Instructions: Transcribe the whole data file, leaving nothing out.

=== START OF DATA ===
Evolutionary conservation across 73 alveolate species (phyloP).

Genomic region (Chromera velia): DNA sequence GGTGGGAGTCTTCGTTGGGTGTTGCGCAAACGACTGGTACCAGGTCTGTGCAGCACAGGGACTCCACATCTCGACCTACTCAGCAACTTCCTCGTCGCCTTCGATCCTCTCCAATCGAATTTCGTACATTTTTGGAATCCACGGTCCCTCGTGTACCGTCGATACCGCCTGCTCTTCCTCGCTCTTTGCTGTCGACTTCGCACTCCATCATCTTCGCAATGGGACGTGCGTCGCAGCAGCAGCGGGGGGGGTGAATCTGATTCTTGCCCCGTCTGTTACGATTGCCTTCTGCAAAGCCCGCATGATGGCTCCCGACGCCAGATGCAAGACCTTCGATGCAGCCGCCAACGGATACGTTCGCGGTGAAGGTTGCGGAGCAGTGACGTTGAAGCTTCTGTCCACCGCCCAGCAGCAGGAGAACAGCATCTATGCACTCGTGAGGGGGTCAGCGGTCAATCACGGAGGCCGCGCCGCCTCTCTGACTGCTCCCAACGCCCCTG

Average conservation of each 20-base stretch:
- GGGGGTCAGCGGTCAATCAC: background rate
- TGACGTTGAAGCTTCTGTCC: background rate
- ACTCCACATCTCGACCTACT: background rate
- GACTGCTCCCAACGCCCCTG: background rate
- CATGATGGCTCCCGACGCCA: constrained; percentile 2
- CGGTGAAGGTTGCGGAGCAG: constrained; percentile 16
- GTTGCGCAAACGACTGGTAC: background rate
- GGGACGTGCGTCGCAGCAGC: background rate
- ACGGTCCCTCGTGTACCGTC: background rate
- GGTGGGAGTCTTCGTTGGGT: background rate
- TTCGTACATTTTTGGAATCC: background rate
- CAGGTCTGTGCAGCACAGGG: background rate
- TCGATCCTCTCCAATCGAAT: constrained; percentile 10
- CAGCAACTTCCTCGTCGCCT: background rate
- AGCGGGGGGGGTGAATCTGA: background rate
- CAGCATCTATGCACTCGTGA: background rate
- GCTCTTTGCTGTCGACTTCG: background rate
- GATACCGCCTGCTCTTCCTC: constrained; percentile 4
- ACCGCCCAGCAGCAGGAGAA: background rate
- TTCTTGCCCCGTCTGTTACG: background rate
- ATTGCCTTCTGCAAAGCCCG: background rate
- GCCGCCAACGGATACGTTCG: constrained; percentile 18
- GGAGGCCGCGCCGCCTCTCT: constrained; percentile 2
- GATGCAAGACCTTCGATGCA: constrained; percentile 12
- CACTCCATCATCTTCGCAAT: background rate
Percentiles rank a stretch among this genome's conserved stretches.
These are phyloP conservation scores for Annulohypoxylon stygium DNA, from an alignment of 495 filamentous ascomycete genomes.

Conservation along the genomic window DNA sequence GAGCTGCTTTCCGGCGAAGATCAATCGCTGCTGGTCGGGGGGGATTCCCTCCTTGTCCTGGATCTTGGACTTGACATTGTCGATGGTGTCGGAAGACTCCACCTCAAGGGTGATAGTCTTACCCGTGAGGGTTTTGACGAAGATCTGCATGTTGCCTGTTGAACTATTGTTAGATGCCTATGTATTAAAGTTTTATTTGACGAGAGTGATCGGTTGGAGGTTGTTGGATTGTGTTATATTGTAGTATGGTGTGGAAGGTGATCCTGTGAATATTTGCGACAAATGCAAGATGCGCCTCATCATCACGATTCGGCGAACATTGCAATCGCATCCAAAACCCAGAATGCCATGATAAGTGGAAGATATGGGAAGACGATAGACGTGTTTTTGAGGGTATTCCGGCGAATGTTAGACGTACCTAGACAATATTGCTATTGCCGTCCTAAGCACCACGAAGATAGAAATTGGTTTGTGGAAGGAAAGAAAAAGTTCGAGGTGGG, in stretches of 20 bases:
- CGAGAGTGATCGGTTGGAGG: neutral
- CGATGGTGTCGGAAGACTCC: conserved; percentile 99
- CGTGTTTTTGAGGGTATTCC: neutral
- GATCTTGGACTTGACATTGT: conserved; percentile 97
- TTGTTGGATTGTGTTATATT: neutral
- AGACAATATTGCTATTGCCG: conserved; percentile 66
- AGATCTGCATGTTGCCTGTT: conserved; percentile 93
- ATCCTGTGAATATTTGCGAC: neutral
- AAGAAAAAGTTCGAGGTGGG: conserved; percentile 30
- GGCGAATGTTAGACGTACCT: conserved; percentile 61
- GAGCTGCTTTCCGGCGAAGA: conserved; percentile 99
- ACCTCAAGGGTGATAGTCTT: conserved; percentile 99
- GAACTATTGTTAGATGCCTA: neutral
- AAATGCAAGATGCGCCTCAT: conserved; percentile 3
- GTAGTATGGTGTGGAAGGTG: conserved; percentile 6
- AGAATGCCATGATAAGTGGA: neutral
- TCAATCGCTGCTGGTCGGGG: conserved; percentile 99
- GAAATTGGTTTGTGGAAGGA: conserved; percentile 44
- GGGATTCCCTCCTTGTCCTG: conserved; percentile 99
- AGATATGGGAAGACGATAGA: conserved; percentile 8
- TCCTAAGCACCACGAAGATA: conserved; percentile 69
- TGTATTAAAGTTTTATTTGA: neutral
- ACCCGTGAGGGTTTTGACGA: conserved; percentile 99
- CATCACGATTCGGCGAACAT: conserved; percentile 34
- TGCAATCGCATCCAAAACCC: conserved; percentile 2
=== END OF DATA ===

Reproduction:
Evolutionary conservation across 73 alveolate species (phyloP).

Genomic region (Chromera velia): DNA sequence GGTGGGAGTCTTCGTTGGGTGTTGCGCAAACGACTGGTACCAGGTCTGTGCAGCACAGGGACTCCACATCTCGACCTACTCAGCAACTTCCTCGTCGCCTTCGATCCTCTCCAATCGAATTTCGTACATTTTTGGAATCCACGGTCCCTCGTGTACCGTCGATACCGCCTGCTCTTCCTCGCTCTTTGCTGTCGACTTCGCACTCCATCATCTTCGCAATGGGACGTGCGTCGCAGCAGCAGCGGGGGGGGTGAATCTGATTCTTGCCCCGTCTGTTACGATTGCCTTCTGCAAAGCCCGCATGATGGCTCCCGACGCCAGATGCAAGACCTTCGATGCAGCCGCCAACGGATACGTTCGCGGTGAAGGTTGCGGAGCAGTGACGTTGAAGCTTCTGTCCACCGCCCAGCAGCAGGAGAACAGCATCTATGCACTCGTGAGGGGGTCAGCGGTCAATCACGGAGGCCGCGCCGCCTCTCTGACTGCTCCCAACGCCCCTG

Average conservation of each 20-base stretch:
- GGGGGTCAGCGGTCAATCAC: background rate
- TGACGTTGAAGCTTCTGTCC: background rate
- ACTCCACATCTCGACCTACT: background rate
- GACTGCTCCCAACGCCCCTG: background rate
- CATGATGGCTCCCGACGCCA: constrained; percentile 2
- CGGTGAAGGTTGCGGAGCAG: constrained; percentile 16
- GTTGCGCAAACGACTGGTAC: background rate
- GGGACGTGCGTCGCAGCAGC: background rate
- ACGGTCCCTCGTGTACCGTC: background rate
- GGTGGGAGTCTTCGTTGGGT: background rate
- TTCGTACATTTTTGGAATCC: background rate
- CAGGTCTGTGCAGCACAGGG: background rate
- TCGATCCTCTCCAATCGAAT: constrained; percentile 10
- CAGCAACTTCCTCGTCGCCT: background rate
- AGCGGGGGGGGTGAATCTGA: background rate
- CAGCATCTATGCACTCGTGA: background rate
- GCTCTTTGCTGTCGACTTCG: background rate
- GATACCGCCTGCTCTTCCTC: constrained; percentile 4
- ACCGCCCAGCAGCAGGAGAA: background rate
- TTCTTGCCCCGTCTGTTACG: background rate
- ATTGCCTTCTGCAAAGCCCG: background rate
- GCCGCCAACGGATACGTTCG: constrained; percentile 18
- GGAGGCCGCGCCGCCTCTCT: constrained; percentile 2
- GATGCAAGACCTTCGATGCA: constrained; percentile 12
- CACTCCATCATCTTCGCAAT: background rate
Percentiles rank a stretch among this genome's conserved stretches.
These are phyloP conservation scores for Annulohypoxylon stygium DNA, from an alignment of 495 filamentous ascomycete genomes.

Conservation along the genomic window DNA sequence GAGCTGCTTTCCGGCGAAGATCAATCGCTGCTGGTCGGGGGGGATTCCCTCCTTGTCCTGGATCTTGGACTTGACATTGTCGATGGTGTCGGAAGACTCCACCTCAAGGGTGATAGTCTTACCCGTGAGGGTTTTGACGAAGATCTGCATGTTGCCTGTTGAACTATTGTTAGATGCCTATGTATTAAAGTTTTATTTGACGAGAGTGATCGGTTGGAGGTTGTTGGATTGTGTTATATTGTAGTATGGTGTGGAAGGTGATCCTGTGAATATTTGCGACAAATGCAAGATGCGCCTCATCATCACGATTCGGCGAACATTGCAATCGCATCCAAAACCCAGAATGCCATGATAAGTGGAAGATATGGGAAGACGATAGACGTGTTTTTGAGGGTATTCCGGCGAATGTTAGACGTACCTAGACAATATTGCTATTGCCGTCCTAAGCACCACGAAGATAGAAATTGGTTTGTGGAAGGAAAGAAAAAGTTCGAGGTGGG, in stretches of 20 bases:
- CGAGAGTGATCGGTTGGAGG: neutral
- CGATGGTGTCGGAAGACTCC: conserved; percentile 99
- CGTGTTTTTGAGGGTATTCC: neutral
- GATCTTGGACTTGACATTGT: conserved; percentile 97
- TTGTTGGATTGTGTTATATT: neutral
- AGACAATATTGCTATTGCCG: conserved; percentile 66
- AGATCTGCATGTTGCCTGTT: conserved; percentile 93
- ATCCTGTGAATATTTGCGAC: neutral
- AAGAAAAAGTTCGAGGTGGG: conserved; percentile 30
- GGCGAATGTTAGACGTACCT: conserved; percentile 61
- GAGCTGCTTTCCGGCGAAGA: conserved; percentile 99
- ACCTCAAGGGTGATAGTCTT: conserved; percentile 99
- GAACTATTGTTAGATGCCTA: neutral
- AAATGCAAGATGCGCCTCAT: conserved; percentile 3
- GTAGTATGGTGTGGAAGGTG: conserved; percentile 6
- AGAATGCCATGATAAGTGGA: neutral
- TCAATCGCTGCTGGTCGGGG: conserved; percentile 99
- GAAATTGGTTTGTGGAAGGA: conserved; percentile 44
- GGGATTCCCTCCTTGTCCTG: conserved; percentile 99
- AGATATGGGAAGACGATAGA: conserved; percentile 8
- TCCTAAGCACCACGAAGATA: conserved; percentile 69
- TGTATTAAAGTTTTATTTGA: neutral
- ACCCGTGAGGGTTTTGACGA: conserved; percentile 99
- CATCACGATTCGGCGAACAT: conserved; percentile 34
- TGCAATCGCATCCAAAACCC: conserved; percentile 2